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Pakistan urged to stop blasphemy law’s ‘massive human-rights violations’

21 September 2012

PAKISTAN is being urged to set up a commission to investigate the "tragic consequences" of its blasphemy law and "suggest a way out of this difficult and embarrassing situation". The call came in a communiqué issued on 19 September by the World Council of Churches after a series of public hearings in Geneva.

The laws date from 1860, when Pakistan was part of British-ruled India, and originally protected all faiths. They were amended in 1986 as part of an Islamification campaign by the then military ruler of Pakistan, General Zia-ul-Haq, and are now being used as "a tool to settle personal scores through attacks on religious minorities", the communiqué says, and have "fostered a climate of religiously motivated violence and persecution in several parts of the country".

The law says that the death penalty can be imposed on anybody who "by words, either spoken or written, or by visible representation, or by any imputation, innuendo, or insinuation, directly or indirectly, defiles the sacred name of the Holy Prophet Muhammad". And anybody who defiles the Qur'an can be imprisoned for life.

The Pakistan newspaper Dawn said on Thursday that 15 people were charged with blasphemy prior to the change in the law; and 1274 have faced charges between 1986 and 2010.

A current case involves a teenage girl, Rimsha Masih, who faces the death penalty after being accused of burning pages of the Qur'an (News, 7, 14 September).

She had been held in a high-security prison since her arrest on 16 August, until being granted bail on a 500,000 Pakistan rupee (£3270) surety on 7 September. Rimsha and her family are currently in hiding. Other Christians from their village near Mehrabadi, Islamabad, are reported to have fled the area to avoid vigilante-style mobs.

On Monday, lawyers for the accuser, Hammad Malik, asked the court to revoke bail after police asked for more time to prepare their case. A senior civil judge, Amir Aziz, reserved judgment until 21 September, when the hearing resumes.

On 1 September, an imam from Rimsha's village, Mohammed Khalid Chishti, who has campaigned for Christians to be moved from the area, was arrested and accused of planting evidence in the case (News, 7, 14 September).

The week's public hearings, which coincided with the 21st Session of the UN Human Rights Council, brought together Christians, Muslims, and Hindus, including the Bishop of Raiwind and the Moderator of the Church of Pakistan, the Most Revd Samuel Azariah; and the secretary of the Federal Board of Wafaqul Madares (Islamic Schools), Moulana Qari Hanif Jalandhari.

In their communiqué, the participants say: "We believe that the role of religion is to create a climate of peace, stability, tolerance, reconciliation, and respect for human dignity and the human rights of all people, and not to promote conditions that create intolerance and hatred."

They say that they heard "examples of the alarming trend of misuse of the Blasphemy Law and its impacts. Article 20 of the Constitution of Pakistan guarantees freedom of religion as a fundamental right, stating that 'every citizen shall have the right to profess, practise, and propagate his religion', and Article 36 stipulates the protection of minorities in that 'the State shall safeguard the legitimate rights and interests of minorities'.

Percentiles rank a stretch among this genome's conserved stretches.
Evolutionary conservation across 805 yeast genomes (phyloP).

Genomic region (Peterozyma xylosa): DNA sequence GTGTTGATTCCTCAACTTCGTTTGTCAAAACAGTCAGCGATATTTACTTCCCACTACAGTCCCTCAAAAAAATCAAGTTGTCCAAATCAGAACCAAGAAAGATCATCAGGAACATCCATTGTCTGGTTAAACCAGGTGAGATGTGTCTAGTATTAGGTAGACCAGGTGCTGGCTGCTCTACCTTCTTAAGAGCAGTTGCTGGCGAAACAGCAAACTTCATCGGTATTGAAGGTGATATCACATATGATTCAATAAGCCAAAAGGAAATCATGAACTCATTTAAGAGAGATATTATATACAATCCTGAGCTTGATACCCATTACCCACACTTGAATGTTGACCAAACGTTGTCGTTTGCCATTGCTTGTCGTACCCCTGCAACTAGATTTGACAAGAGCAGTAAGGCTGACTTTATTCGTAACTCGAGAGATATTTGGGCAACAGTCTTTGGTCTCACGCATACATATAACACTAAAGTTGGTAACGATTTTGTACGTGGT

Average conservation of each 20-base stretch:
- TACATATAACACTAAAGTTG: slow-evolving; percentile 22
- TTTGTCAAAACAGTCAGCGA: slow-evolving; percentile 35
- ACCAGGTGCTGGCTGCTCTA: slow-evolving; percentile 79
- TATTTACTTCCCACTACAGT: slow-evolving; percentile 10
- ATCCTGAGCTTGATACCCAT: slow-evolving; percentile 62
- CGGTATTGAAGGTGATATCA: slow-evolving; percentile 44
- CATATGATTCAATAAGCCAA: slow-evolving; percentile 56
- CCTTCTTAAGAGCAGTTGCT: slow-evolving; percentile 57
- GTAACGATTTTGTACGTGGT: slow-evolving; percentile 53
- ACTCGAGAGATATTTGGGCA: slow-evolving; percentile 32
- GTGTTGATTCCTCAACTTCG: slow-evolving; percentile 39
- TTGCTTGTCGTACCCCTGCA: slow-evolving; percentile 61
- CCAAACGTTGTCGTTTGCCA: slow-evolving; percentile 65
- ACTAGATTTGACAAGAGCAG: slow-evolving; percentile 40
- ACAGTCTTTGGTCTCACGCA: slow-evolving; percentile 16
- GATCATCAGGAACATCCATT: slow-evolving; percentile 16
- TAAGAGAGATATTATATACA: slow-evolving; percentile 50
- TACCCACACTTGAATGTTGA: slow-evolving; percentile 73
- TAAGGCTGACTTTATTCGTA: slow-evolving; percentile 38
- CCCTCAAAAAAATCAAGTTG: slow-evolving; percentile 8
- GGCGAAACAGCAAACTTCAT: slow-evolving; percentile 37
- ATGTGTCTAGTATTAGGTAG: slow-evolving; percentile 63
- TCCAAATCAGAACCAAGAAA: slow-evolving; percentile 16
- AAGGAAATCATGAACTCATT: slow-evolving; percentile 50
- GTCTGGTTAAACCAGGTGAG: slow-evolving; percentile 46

"However, these constitutional guarantees are being negated. Pakistan society has been experiencing militarization and politicization of religion, which has led to abuse of religion for political gains, which in turn results in violations of fundamental human rights of minority religions in Pakistan.

"Religious minorities in the country have been living in a state of fear and terror as the Blasphemy Law has been used to register false cases against religious minorities. The increasing trend of the misuse of the Blasphemy Law intensifies communal hatred, religious intolerance, and persecution against religious minorities."

They describe the blasphemy law as "vaguely formulated and arbitrarily enforced", and say that it has "become one of the most stringent laws in the country".

They continue: "There are also serious flaws in the presumptions, intent, and the content of the Blasphemy Law. Since the mandatory death sentence was introduced, many innocent people have lost their lives.

"The common experience of abusing and misusing the Blasphemy Law in Pakistan has led to physical violence, damage, destruction of properties, and loss of life among innocent people over the years. In recent times, the number of victims has been increasing.

"Many victims of the Blasphemy Law have faced displacement or been forced to live in hiding. Charges brought against individuals under the Blasphemy Law were malicious, stemming from personal enmity, often with the motivation to have people imprisoned to gain advantage in business or land disputes."

They call on the government of Pakistan to "take realistic and solid steps" to stop abuse of the blasphemy laws, and say that "tinkering with procedural amendments" has "failed to mitigate extremely sad consequences of a law that is inherently susceptible to abuse".

The chairman of the British Pakistani Christian Association, Wilson Chowdhry, said that the current blasphemy laws were "a recipe for injustice, corruption, and repression", and that "just the threat of a blasphemy accusation is a potent weapon".

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